It must have been so strange to have the subset of things that came back after the fire, while losing so many cherished items and your beloved parrots. I was amazed at how much better I felt getting rid of old cabinets full of stuff, some interesting, some "bad karma" sort of things, and other "how did I get this?" stuff from long-gone family members, even if it was very hard to do at times.

    2. Lisa it was strange indeed, it still is. I have found this that were here before the fire that I don't even remember. It is very odd. And of course so many things survived that I didn't care about while so very many things, well, they are gone. The astonishing thing to me was that a lot of my books came back although some -- and they asked me if I wanted them returned or if they should just destroy them -- were charred. I said I wanted them, and those boxes contained some of my most cherished books. They are here on my shelves now, beloved old friends filled with underlinings, highlighted passages, and notes in the margins and charred black covers, a poignant example of what remains. There is simply no way to explain or describe what one goes through with such a devastating experience and the aftermath, and I wouldn't wish it on anyone, though it sure puts a twist on "downsizing!"

  2. Oh how I have been working on decluttering. As you say some things come easily and some are more difficult. Clothes are not a problem for me. Fabric was a challenge. School cabinets took me two years to declutter. I believe getting rid of junk is good for the soil. My difficulty is determining what is junk and what are treasures.

    1. Decluttering certainly is an ongoing process! I like the simple screen of "is it useful?" with the corollary of "do I use it;" "is it beautiful?" (with the Marie Komodo corollary of is it in good repair?) and "does it have meaning?" It was hard to choose among my tins and wooden boxes, for example! And I kept the wooden berry box that was in the best condition, not the one with the broken handle....nor all of the copper pots....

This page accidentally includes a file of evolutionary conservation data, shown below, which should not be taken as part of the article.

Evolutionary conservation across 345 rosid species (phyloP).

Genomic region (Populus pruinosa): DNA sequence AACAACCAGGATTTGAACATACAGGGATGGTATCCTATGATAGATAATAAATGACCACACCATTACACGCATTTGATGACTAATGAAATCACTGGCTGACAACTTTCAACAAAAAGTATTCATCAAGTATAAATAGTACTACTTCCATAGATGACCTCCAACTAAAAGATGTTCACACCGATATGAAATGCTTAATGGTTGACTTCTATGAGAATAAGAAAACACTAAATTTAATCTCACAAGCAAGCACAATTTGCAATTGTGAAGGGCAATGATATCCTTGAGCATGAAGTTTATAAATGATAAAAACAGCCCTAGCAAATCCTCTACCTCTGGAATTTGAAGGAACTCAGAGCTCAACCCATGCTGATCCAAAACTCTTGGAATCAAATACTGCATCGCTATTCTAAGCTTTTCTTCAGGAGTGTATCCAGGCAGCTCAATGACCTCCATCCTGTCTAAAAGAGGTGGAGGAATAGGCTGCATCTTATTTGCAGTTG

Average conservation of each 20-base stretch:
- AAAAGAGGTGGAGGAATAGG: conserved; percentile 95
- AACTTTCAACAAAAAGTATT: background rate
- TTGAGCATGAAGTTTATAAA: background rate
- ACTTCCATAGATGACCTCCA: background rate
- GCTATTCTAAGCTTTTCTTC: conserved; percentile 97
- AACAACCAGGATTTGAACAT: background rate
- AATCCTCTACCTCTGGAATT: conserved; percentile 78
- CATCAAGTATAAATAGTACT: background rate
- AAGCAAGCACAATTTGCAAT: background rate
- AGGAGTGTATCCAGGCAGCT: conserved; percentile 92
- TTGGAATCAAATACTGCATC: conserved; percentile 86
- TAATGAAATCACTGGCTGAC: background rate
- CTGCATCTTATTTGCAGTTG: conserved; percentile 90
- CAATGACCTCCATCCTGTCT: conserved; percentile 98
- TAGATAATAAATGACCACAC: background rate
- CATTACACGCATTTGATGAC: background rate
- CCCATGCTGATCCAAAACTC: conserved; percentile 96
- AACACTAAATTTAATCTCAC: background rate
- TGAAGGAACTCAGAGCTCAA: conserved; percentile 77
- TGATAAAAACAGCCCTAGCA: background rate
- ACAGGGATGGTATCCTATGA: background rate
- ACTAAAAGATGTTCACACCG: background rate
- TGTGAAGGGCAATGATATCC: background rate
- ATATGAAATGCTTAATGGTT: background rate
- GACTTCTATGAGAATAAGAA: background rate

Going through my work file cabinets of 20 years -- that was hard. Ugh, one's worklife in review, recycled. Hmm. It didn't change the true impact of what I did, but so strange to get to shed most all of the paper evidence.

  3. We downsized to a smaller home, too, when we retired. I am nowhere finished de-cluttering, however, I have a good start. I started giving my children the things I wanted them to have rather than trust that things would happen the way I would choose later on. I feel good about that. Now I am working on my art clutter and my obsession with kitchen things. (What is OLLI by the way?)

    1. It's definitely good to have had the incentive to shed things as we downsized. Without kids, there wasn't any reason not to give away things that we could, some in a more meaningful way than others.

      One of my OLLI teachers (OLLI stands for Osher LifeLong Learning Institute, by the way) suggested giving people things that they had admired (and that you wanted to share), whether books, linens, clothes, etc. She passed on some beautiful hand-embroidered lines from her grandmother to me (like I needed them, but I have kept them, as they are beautiful, and reminded me of my own grandmother's things).

      I found doing HomeExchange was also a good incentive for taking a hard look at things -- why do I have a rusty old carrot peeler? what about the ratty old potholders? etc. It was useful for paring down "extra" stuff that had passed their time of usefulness and certainly didn't make me happy to use!

      We still have a few miscellaneous boxes (including a GIANT box of slides from my Dad's family photo collection, largely faded), that need to be sorted through, but that are hidden in the understairs closet. And the paperwork files are accumulating again. Hmm, maybe a winter project?

      P.S. There are OLLIs all over the U.S. ~~classes are taught by volunteers on all sorts of different subjects. The two women who taught the class I took had also written a very nice little book about Downsizing -- so they were great.